Belly of the Two-Headed Beast

Immersive installation for one spectator

Wouldn’t it be fun to take an artsy nap in an exhibition, gallery or museum?

Belly of the Two-Headed Beast is an experiential, interactive sculpture. It invites an individual spectator to crawl inside the tent, lie down and listen to an audio narrative on headphones. Here, time and smells seem to merge: the memory of an infant's crib mobile transforms into scents that are dancing on clockwork above you in this dark belly.

The audio is inspired by ASMR and mindfulness therapy. It encourages the audience to close their eyes and listen to words that weave a tapestry of surrealist images. In your relaxed yet aware state in the tent, you discover that there is no clear narrative; instead, the audio has fragments of imagery that feel like a dreamscape.

First installed at: Memory Palace - an interdisciplinary exhibition at Galerie AMU, Prague. Exhibition concept and curation: Captain Lightfoot. Co-curator: Eliška Žáková. Audio Duration: 12 minutes. Language: English. Measures: 1m (w), 1.5m (d), 3m (h).
Text by Nitish Jain with acknowledgement to Eliška Žaková and Captain Lightfoot for permission to quote from the GAMU press release and the exhibition handout.

The Memory Palace project

Belly of the Two Headed Beast took shape within the larger framework of Memory Palace - a collaborative project that brought together 7 international artists from various disciplines for a period of collective research, creation and exhibition in Prague. The project focused on the role of the unconscious mind in creative processes. We explored methods that allow us to create works devoid of critical thought and are more free and intuitive, relying on the improvised, instinctual and illogical. The collective artistic research drew inspiration from Dada’s rupturing of the link between art and the artist’s controlled decision making; Surrealism’s automatic writing and focus on the unconscious; Moholy-Nagy’s idea of the art object as the catalyst of an interactive event; and David Lynch’s technique of "transcendental meditation”.

Automatic writing and creating the audio pieces

The narratives (that later became recorded audios) were created through an immersion in these techniques. At a pre-decided date and time, all the participants of the collaboration interrupted their daily goings to write automatically for 5 minutes-allowing the unconscious mind to fill the minutes. Located in different time-zones, this exercise varied from 6pm some days to 3am on others; writing in the middle of a restaurant, a house party or concert or waking in the middle of the night- still in a dream state of mind. With each artist, the texts reveal a rambling stream of words and sentences, where the nonsensical is crudely interrupted by the intrusion of the conscious voice; questions, self-reflection and awareness. Here the unconscious and conscious mind overlap; feeding one another through creative process. An important part of this writing process was the feeling of being connected with the other participants and to know that they were also doing this at the same time in their respective countries. This body of automatic writings was then shared; with each participant selecting 3 lines from each other's writings. Each artist then re-structured these lines to create their own version of the collective memory/narrative.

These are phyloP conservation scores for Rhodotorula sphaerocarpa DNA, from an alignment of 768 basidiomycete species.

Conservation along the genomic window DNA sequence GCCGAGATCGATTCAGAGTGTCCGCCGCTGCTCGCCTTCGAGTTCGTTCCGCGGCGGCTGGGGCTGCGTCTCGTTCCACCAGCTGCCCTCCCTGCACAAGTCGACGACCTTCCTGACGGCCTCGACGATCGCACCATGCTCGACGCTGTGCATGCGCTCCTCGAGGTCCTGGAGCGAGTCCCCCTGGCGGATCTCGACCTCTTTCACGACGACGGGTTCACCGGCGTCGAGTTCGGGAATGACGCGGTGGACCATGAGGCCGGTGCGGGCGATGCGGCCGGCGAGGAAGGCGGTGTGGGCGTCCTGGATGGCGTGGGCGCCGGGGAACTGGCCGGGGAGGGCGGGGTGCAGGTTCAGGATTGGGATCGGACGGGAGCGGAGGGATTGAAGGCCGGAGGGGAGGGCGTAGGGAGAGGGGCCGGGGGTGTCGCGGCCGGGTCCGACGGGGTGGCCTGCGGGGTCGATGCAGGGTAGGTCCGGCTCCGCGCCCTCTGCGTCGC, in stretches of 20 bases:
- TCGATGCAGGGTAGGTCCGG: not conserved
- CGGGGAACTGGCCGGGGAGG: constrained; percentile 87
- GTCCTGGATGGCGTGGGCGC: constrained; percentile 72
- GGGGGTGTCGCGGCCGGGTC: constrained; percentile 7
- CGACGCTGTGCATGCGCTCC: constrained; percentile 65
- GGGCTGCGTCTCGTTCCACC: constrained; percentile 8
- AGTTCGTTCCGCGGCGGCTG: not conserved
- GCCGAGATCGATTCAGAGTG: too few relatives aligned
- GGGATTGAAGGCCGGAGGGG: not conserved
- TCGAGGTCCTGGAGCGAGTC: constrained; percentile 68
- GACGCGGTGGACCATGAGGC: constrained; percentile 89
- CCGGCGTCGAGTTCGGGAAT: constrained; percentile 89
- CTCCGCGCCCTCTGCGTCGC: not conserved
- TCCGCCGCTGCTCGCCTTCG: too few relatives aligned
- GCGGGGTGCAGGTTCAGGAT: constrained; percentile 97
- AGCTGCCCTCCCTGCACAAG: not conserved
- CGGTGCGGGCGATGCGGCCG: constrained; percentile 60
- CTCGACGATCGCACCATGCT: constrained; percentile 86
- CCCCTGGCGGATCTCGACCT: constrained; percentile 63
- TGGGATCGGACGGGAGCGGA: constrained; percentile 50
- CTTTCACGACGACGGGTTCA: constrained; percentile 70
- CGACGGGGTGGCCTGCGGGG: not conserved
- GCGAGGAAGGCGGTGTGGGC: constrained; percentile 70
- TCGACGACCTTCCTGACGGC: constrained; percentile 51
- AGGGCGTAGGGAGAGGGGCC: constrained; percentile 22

Housing the audio

Each artist constructed an individual ‘tent’ like structure to house their fictive audios. Here the viewer would be invited to enter an intimate space, shut off from the gallery surroundings. Collectively, we circled back to the idea of memory palaces to find what these tents would look like for each of us. Belly of the Two Headed Beast came about by reflecting on these questions: What’s my memory palace? What images are stored in the depth of my subconscious? With exercises to let go of conscious thought and relying on instincts, I discovered images from my childhood: of domesticity and comfort; The epitome of which, for me, were my mother’s sarees and lunch-time aroma from her kitchen.

Materiality and layers

The materiality of the installation evolved as a conscious collaging of personal and cultural imagery from India, and found “domestic” materials, objects and textures. Through these emerged the idea of an imaginary beast with two heads and a belly that one can crawl into. I chose a saree of rippling black crepe - exquisite to look at and delicate to touch, and embodying a faint trace of nostalgia. The saree as a material informed the shape and size of the installation. The mixed aroma of dried and roasted turmeric, cumin, fenugreek and cardamom permeated the interior, arranged as a delicate clockwork mobile inside the belly. I imagined the surface of the belly, where the spectator would lie down, as an intricate fish scale pattern: to be a tactile contrast to the smoothness of the saree and be a compelling texture that could be grazed by the fingers. This was made using coffee filters that were ink dyed and dusted with gold. A strong motif of domesticity in India is found in the Drishti Gombe (demonic faces that ward off the evil eye) made from painted clay pots and hung on house façades. Using the vocabulary of contemporary art, this motif was referenced in the dual heads of the beast – charged with guarding this palace’s threshold.

We don’t experience dreams in a linear manner, they are often a multitude of overlapping images.

Audio Narrative: Based on automatic writings by Kadie Salmon, Emma Pratt, Anneli Holmstrom, ​Christian Henninger, Bára Anna Stejskalová, Eva Urbanová and Nitish Jain.
Sound: Robin Holmberg. Installation dramaturgy: Ran Jiao and Ine Ubben. Execution assisted by: Viktor Dedek, Matěj Šenkyřík. Pictures: Oskar Helcel.